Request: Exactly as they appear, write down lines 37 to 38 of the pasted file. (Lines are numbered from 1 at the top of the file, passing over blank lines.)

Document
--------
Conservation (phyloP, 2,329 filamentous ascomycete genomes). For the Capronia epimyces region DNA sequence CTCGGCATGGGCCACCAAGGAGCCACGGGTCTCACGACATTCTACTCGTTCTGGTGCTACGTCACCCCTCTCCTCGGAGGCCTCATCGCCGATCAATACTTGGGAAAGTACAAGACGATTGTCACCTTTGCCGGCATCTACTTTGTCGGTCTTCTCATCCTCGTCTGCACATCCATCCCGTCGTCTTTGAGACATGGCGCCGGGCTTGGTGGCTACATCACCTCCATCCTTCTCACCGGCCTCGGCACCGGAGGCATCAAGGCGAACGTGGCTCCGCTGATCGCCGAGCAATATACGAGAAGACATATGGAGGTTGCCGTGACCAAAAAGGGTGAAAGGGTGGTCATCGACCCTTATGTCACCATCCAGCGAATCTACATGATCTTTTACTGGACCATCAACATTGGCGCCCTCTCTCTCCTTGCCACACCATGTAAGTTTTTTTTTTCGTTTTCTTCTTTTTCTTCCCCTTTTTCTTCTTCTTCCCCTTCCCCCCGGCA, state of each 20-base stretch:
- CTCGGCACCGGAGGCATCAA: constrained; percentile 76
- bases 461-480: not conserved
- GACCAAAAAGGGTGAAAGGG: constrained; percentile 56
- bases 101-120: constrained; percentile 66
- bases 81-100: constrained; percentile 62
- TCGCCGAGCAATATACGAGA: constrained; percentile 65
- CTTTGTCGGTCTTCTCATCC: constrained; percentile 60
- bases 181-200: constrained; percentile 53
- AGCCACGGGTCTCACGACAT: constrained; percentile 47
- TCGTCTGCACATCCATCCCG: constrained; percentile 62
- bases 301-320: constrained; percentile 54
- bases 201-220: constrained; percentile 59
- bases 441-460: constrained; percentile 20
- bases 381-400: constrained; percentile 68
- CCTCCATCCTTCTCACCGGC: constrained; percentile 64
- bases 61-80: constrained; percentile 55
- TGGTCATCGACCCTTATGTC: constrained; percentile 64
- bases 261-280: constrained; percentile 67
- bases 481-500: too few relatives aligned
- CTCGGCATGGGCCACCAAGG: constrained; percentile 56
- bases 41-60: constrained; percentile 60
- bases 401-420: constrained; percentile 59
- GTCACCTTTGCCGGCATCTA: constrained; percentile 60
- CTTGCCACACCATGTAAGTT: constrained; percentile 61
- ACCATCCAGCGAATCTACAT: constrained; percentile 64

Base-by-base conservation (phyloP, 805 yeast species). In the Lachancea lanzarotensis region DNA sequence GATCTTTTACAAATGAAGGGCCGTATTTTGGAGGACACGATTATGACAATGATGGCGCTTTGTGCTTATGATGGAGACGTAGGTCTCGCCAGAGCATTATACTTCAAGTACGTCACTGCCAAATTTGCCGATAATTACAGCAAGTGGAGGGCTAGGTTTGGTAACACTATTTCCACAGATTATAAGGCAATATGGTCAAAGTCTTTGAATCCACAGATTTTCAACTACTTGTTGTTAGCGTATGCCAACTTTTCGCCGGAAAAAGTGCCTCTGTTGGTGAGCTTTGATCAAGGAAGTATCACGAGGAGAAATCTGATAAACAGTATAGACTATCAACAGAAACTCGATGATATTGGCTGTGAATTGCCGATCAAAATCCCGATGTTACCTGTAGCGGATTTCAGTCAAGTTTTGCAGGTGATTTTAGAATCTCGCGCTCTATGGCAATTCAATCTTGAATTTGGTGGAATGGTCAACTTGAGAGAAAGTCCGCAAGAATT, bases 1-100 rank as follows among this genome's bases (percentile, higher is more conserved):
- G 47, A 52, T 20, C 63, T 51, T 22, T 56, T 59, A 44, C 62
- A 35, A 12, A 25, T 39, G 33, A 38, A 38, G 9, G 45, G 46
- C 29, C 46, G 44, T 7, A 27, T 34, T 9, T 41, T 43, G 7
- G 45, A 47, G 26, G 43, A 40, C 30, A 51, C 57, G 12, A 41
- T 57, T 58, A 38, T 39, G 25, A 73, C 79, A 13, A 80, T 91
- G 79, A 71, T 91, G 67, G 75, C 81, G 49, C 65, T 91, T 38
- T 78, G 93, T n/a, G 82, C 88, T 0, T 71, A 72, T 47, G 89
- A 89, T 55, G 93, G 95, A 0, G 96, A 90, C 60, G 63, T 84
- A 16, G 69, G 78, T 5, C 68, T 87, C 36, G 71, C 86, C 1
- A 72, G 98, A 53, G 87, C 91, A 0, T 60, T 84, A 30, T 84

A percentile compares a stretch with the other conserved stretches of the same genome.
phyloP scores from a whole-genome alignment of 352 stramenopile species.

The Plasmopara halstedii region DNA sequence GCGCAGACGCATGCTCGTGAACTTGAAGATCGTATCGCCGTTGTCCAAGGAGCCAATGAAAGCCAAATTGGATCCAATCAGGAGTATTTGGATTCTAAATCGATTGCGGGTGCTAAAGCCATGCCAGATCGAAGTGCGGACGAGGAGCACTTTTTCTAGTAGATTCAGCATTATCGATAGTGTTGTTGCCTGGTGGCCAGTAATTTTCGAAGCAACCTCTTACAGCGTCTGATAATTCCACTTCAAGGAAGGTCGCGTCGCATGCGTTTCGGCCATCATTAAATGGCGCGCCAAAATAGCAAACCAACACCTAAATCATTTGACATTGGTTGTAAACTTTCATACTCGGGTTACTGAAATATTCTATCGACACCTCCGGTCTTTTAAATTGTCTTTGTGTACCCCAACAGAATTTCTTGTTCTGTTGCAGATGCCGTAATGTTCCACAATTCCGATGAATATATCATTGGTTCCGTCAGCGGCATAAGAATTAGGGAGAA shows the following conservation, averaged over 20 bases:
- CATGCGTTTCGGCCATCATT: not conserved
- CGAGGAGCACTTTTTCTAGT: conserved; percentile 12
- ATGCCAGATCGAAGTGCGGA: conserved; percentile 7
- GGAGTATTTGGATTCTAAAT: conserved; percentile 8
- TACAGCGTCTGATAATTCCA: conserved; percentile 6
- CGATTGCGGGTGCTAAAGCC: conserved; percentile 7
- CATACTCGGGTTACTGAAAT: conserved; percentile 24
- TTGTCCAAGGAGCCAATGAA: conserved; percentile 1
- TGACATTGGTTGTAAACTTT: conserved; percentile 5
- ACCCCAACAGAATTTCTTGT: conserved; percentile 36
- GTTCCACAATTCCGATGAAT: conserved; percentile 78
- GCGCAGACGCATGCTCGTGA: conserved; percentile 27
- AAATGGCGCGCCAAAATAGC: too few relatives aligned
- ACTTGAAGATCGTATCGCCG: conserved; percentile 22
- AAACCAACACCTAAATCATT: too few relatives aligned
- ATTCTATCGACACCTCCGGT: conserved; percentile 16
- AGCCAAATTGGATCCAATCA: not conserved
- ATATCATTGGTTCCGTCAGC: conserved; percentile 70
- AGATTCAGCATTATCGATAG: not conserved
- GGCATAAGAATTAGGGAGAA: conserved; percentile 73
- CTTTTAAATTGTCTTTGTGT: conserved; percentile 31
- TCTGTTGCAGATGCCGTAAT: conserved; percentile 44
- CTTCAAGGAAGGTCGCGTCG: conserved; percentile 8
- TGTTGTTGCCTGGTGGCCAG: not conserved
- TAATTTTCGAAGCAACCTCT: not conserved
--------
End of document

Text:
- A 72, G 98, A 53, G 87, C 91, A 0, T 60, T 84, A 30, T 84

A percentile compares a stretch with the other conserved stretches of the same genome.